Application Instancing

While we've just been talking about the lifetime of an application, things get a bit more interesting when you take into account that multiple instances of a single application can be running at any one time simply because the user can double-click on the same EXE multiple times. In fact, the default behavior in Windows and WPF does nothing to hamper or support multiple instances of the same application. For example, if we double-click on the AppWindowsSample.exe from Figure 2-2 more than once, we get more than one instance, as Figure 2-3 shows.

Figure 2-3. Multiple instance applications

In Figure 2-3, we've got several top-level windows, some associated with each of three instances of the application. Sometimes more than one instance of a single application is a good thing. However, sometimes it just confuses users. For example, in Figure 2-3, even though we've got a Window menu, only the windows associated with each instance of the application are shown, which can be confusing as heck to the poor user faced with such an application.

Single instance applications

If you'd like your application to be single instance, it's easy to detect an existing instance and shut down any subsequent instances (see Example 2-5).

Example 2-5. Very simple existing instance detection public partial class App : System.Windows.Application { Mutex mutex;

protected override void OnStartup(StartupEventArgs e) { base.OnStartup(e);

// Check for existing instance string mutexName = "MyCompanyName.MyAppName";

bool createdNew;

mutex = new Mutex(true, mutexName, out createdNew);

// If there is an existing instance, shut down this one if( !createdNew ) { Shutdown(); }

In Example 2-5, the key is to access a Windows mutex with a session-wide unique name so that we can tell whether it was already created by an initial instance or whether we're the initial instance. The mutex name we're using is one we pick to be sufficiently unique for our needs. Once the mutex has been created, it'll live for the life of the WPF Application object itself, which will live for the life of the process, so if we're not the first one to create the mutex, we shut down our application, causing our process to exit.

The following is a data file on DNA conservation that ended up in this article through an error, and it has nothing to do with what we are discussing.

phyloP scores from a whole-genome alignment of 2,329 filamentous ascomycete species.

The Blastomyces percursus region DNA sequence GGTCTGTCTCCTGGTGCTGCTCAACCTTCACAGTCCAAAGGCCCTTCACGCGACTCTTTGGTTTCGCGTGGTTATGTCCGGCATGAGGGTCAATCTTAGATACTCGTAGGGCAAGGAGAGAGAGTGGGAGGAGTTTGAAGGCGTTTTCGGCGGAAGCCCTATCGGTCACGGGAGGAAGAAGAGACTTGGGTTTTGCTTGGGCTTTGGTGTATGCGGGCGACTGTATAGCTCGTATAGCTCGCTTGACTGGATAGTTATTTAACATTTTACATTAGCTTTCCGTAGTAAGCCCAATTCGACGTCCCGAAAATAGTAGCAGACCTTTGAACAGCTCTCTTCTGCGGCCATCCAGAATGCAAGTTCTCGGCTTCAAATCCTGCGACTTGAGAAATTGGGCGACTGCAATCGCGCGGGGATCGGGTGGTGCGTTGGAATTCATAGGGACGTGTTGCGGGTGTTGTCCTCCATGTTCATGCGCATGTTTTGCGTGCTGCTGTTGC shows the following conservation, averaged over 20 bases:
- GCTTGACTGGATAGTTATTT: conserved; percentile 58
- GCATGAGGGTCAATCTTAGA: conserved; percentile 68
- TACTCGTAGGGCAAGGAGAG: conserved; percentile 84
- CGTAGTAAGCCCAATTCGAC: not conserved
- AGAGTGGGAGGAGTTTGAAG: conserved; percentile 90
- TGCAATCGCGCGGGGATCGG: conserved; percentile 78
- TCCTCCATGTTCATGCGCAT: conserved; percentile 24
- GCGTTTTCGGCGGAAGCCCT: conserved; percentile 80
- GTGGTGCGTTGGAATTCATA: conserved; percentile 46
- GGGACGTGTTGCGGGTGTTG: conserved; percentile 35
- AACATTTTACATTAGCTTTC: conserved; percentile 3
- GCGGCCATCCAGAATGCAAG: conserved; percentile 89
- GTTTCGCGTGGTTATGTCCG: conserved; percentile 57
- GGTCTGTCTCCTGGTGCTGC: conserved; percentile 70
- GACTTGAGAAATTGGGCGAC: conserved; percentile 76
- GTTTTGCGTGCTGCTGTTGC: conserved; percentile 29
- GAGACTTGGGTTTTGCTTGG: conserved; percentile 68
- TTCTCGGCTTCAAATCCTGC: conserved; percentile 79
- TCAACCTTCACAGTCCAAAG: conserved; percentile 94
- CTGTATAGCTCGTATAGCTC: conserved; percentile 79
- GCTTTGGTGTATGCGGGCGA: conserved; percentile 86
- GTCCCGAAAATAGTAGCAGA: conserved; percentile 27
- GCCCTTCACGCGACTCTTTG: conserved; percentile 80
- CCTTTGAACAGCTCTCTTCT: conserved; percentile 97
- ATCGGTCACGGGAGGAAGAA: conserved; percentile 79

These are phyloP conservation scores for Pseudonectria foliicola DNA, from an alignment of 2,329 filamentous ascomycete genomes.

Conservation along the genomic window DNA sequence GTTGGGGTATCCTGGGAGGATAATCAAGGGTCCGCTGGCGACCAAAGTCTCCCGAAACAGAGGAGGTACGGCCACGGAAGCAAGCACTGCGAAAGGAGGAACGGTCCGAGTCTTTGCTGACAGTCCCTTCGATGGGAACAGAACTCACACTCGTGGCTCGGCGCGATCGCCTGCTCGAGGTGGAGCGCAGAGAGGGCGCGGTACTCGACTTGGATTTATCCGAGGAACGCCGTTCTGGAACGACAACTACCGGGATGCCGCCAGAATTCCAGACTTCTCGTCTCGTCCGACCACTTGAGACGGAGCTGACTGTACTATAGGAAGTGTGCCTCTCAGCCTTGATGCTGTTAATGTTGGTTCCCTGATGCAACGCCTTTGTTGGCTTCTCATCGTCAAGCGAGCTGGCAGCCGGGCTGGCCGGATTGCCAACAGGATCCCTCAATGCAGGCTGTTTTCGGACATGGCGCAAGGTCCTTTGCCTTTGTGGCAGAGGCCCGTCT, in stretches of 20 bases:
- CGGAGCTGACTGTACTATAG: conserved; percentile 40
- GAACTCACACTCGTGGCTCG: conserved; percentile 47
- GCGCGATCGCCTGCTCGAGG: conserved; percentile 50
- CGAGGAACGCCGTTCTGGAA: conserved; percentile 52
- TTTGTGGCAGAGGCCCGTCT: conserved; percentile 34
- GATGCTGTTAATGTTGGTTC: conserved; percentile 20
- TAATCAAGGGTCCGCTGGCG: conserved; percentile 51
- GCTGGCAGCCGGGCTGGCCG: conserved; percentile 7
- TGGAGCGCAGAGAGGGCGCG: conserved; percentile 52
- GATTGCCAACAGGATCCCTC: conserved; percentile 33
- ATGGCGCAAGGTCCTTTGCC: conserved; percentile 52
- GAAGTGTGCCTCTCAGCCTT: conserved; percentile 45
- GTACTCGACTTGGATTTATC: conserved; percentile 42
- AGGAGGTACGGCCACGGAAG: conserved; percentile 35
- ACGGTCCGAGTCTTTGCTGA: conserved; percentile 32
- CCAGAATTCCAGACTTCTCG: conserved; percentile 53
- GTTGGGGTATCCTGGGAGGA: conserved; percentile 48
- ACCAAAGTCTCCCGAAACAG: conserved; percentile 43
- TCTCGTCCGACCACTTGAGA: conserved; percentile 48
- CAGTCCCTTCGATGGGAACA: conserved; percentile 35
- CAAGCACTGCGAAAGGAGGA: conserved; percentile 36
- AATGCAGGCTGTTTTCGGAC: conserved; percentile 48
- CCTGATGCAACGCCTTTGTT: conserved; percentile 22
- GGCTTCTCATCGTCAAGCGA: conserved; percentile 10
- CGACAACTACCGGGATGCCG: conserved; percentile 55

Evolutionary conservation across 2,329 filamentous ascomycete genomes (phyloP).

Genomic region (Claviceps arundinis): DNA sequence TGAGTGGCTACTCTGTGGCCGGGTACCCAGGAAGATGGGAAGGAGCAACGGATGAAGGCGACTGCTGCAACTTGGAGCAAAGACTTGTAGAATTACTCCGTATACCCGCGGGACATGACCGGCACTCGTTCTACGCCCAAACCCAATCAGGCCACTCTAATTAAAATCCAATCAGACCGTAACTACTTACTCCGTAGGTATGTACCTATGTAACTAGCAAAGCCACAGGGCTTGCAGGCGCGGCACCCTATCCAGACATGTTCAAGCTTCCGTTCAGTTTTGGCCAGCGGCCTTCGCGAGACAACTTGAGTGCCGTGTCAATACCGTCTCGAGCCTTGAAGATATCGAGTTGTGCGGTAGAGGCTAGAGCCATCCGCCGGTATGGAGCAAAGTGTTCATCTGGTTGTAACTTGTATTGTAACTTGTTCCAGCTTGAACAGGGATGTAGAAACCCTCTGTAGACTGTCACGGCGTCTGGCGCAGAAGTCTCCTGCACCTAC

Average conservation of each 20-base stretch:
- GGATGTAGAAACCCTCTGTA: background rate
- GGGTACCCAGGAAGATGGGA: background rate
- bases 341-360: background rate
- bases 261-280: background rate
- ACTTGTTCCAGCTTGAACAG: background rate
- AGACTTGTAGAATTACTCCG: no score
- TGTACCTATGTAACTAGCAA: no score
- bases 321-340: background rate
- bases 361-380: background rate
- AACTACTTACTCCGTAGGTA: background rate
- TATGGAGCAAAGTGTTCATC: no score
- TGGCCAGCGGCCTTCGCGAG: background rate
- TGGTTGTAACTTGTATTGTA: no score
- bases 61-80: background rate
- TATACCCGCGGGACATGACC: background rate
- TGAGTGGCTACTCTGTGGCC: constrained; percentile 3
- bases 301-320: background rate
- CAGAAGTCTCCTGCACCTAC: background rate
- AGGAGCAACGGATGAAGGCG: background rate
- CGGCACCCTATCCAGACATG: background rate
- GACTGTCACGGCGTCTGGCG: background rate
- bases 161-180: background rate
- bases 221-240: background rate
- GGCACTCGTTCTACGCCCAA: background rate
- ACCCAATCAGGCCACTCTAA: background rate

However, it's at this point that we realize that single instance detection isn't the only feature we want; we also want the following:

• Passing command-line arguments to the initial instance (e.g., in case a subsequent instance was passed a filename that the user would like opened)

• Activating the main window of the initial instance

• Dealing properly with multiple users logging into a single computer (even the same user logged in multiple times), giving each login an instance of the application

These are services that are not trivial to implement and we'd really love it if .NET provided this functionality for us. The good news is that it does. The bad news is that it's provided only as part of the .NET 2.0 Visual Basic support for Windows Forms.

If you'd like to take advantage of robust single instance management, you have to load the Microsoft.VisualBasic assembly, and you have an interesting integration challenge ahead of you, as both Visual Basic's support for single instance management and WPF want to be "the" application. However, it is possible and you get to leverage Other People's Code (OPC), of which I'm a big fan, especially when the "other people" are a multibillion-dollar corporation with a record of framework maintenance and upgrades.* For an example of how to integrate single instance detection from Visual Basic into WPF, check out the "Single Instance Detection" sample in the Windows Platform SDK.t

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